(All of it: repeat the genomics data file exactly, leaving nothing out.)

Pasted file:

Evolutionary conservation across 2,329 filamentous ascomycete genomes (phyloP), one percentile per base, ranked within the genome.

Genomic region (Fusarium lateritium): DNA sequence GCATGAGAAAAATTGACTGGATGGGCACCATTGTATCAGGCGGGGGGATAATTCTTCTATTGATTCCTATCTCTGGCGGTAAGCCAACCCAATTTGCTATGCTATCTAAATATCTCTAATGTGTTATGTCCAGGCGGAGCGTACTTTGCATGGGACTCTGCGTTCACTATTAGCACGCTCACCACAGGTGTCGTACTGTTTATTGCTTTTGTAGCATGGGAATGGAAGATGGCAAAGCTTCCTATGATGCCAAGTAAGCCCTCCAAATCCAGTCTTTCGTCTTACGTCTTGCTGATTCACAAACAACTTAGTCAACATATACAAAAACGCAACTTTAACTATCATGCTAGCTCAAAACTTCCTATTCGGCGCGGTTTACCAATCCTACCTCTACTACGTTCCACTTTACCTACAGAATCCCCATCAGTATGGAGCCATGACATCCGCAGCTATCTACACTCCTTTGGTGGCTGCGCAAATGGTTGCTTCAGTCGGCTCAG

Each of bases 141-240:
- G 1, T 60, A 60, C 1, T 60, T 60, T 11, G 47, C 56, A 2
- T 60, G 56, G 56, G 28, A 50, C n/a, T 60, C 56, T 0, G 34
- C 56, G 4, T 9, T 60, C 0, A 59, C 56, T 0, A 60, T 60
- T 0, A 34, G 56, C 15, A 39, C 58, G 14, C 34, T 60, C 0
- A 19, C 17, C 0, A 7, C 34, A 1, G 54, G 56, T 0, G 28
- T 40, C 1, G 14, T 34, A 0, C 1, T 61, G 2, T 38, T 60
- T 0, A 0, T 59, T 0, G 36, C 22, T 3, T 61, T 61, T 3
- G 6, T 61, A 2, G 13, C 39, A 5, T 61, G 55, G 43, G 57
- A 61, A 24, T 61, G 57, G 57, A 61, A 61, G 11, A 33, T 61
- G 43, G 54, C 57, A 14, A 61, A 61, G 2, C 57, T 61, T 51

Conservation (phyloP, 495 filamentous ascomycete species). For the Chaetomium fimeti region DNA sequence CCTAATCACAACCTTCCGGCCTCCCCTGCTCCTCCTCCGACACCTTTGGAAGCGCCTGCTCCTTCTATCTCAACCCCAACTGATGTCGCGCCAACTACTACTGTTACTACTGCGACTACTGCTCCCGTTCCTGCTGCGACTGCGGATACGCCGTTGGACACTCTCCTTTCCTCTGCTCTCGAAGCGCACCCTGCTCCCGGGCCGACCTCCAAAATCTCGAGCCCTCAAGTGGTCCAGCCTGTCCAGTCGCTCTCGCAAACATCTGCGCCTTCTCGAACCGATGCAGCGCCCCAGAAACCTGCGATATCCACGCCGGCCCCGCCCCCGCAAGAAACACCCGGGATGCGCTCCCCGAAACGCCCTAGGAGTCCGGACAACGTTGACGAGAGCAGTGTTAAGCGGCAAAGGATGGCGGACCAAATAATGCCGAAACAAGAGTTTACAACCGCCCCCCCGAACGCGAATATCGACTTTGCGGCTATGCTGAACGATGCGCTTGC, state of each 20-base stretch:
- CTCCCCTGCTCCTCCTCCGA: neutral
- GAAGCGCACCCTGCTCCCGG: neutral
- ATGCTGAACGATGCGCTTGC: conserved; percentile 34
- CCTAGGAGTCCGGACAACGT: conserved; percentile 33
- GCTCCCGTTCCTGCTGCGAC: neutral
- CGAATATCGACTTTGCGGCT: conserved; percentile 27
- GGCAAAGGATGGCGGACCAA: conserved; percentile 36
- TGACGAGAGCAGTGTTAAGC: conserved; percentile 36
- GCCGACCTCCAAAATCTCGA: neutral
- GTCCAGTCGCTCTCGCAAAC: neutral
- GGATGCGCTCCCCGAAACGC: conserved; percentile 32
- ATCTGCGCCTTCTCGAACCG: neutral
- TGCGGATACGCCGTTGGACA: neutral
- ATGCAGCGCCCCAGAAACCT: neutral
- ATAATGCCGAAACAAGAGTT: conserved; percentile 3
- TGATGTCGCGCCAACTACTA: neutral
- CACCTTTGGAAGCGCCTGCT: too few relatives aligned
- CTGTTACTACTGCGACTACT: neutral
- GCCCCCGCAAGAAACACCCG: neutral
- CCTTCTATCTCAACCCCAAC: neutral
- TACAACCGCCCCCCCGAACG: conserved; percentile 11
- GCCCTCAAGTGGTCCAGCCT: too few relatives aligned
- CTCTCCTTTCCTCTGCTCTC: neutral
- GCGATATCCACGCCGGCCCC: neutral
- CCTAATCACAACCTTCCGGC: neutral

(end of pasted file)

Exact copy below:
Evolutionary conservation across 2,329 filamentous ascomycete genomes (phyloP), one percentile per base, ranked within the genome.

Genomic region (Fusarium lateritium): DNA sequence GCATGAGAAAAATTGACTGGATGGGCACCATTGTATCAGGCGGGGGGATAATTCTTCTATTGATTCCTATCTCTGGCGGTAAGCCAACCCAATTTGCTATGCTATCTAAATATCTCTAATGTGTTATGTCCAGGCGGAGCGTACTTTGCATGGGACTCTGCGTTCACTATTAGCACGCTCACCACAGGTGTCGTACTGTTTATTGCTTTTGTAGCATGGGAATGGAAGATGGCAAAGCTTCCTATGATGCCAAGTAAGCCCTCCAAATCCAGTCTTTCGTCTTACGTCTTGCTGATTCACAAACAACTTAGTCAACATATACAAAAACGCAACTTTAACTATCATGCTAGCTCAAAACTTCCTATTCGGCGCGGTTTACCAATCCTACCTCTACTACGTTCCACTTTACCTACAGAATCCCCATCAGTATGGAGCCATGACATCCGCAGCTATCTACACTCCTTTGGTGGCTGCGCAAATGGTTGCTTCAGTCGGCTCAG

Each of bases 141-240:
- G 1, T 60, A 60, C 1, T 60, T 60, T 11, G 47, C 56, A 2
- T 60, G 56, G 56, G 28, A 50, C n/a, T 60, C 56, T 0, G 34
- C 56, G 4, T 9, T 60, C 0, A 59, C 56, T 0, A 60, T 60
- T 0, A 34, G 56, C 15, A 39, C 58, G 14, C 34, T 60, C 0
- A 19, C 17, C 0, A 7, C 34, A 1, G 54, G 56, T 0, G 28
- T 40, C 1, G 14, T 34, A 0, C 1, T 61, G 2, T 38, T 60
- T 0, A 0, T 59, T 0, G 36, C 22, T 3, T 61, T 61, T 3
- G 6, T 61, A 2, G 13, C 39, A 5, T 61, G 55, G 43, G 57
- A 61, A 24, T 61, G 57, G 57, A 61, A 61, G 11, A 33, T 61
- G 43, G 54, C 57, A 14, A 61, A 61, G 2, C 57, T 61, T 51

Conservation (phyloP, 495 filamentous ascomycete species). For the Chaetomium fimeti region DNA sequence CCTAATCACAACCTTCCGGCCTCCCCTGCTCCTCCTCCGACACCTTTGGAAGCGCCTGCTCCTTCTATCTCAACCCCAACTGATGTCGCGCCAACTACTACTGTTACTACTGCGACTACTGCTCCCGTTCCTGCTGCGACTGCGGATACGCCGTTGGACACTCTCCTTTCCTCTGCTCTCGAAGCGCACCCTGCTCCCGGGCCGACCTCCAAAATCTCGAGCCCTCAAGTGGTCCAGCCTGTCCAGTCGCTCTCGCAAACATCTGCGCCTTCTCGAACCGATGCAGCGCCCCAGAAACCTGCGATATCCACGCCGGCCCCGCCCCCGCAAGAAACACCCGGGATGCGCTCCCCGAAACGCCCTAGGAGTCCGGACAACGTTGACGAGAGCAGTGTTAAGCGGCAAAGGATGGCGGACCAAATAATGCCGAAACAAGAGTTTACAACCGCCCCCCCGAACGCGAATATCGACTTTGCGGCTATGCTGAACGATGCGCTTGC, state of each 20-base stretch:
- CTCCCCTGCTCCTCCTCCGA: neutral
- GAAGCGCACCCTGCTCCCGG: neutral
- ATGCTGAACGATGCGCTTGC: conserved; percentile 34
- CCTAGGAGTCCGGACAACGT: conserved; percentile 33
- GCTCCCGTTCCTGCTGCGAC: neutral
- CGAATATCGACTTTGCGGCT: conserved; percentile 27
- GGCAAAGGATGGCGGACCAA: conserved; percentile 36
- TGACGAGAGCAGTGTTAAGC: conserved; percentile 36
- GCCGACCTCCAAAATCTCGA: neutral
- GTCCAGTCGCTCTCGCAAAC: neutral
- GGATGCGCTCCCCGAAACGC: conserved; percentile 32
- ATCTGCGCCTTCTCGAACCG: neutral
- TGCGGATACGCCGTTGGACA: neutral
- ATGCAGCGCCCCAGAAACCT: neutral
- ATAATGCCGAAACAAGAGTT: conserved; percentile 3
- TGATGTCGCGCCAACTACTA: neutral
- CACCTTTGGAAGCGCCTGCT: too few relatives aligned
- CTGTTACTACTGCGACTACT: neutral
- GCCCCCGCAAGAAACACCCG: neutral
- CCTTCTATCTCAACCCCAAC: neutral
- TACAACCGCCCCCCCGAACG: conserved; percentile 11
- GCCCTCAAGTGGTCCAGCCT: too few relatives aligned
- CTCTCCTTTCCTCTGCTCTC: neutral
- GCGATATCCACGCCGGCCCC: neutral
- CCTAATCACAACCTTCCGGC: neutral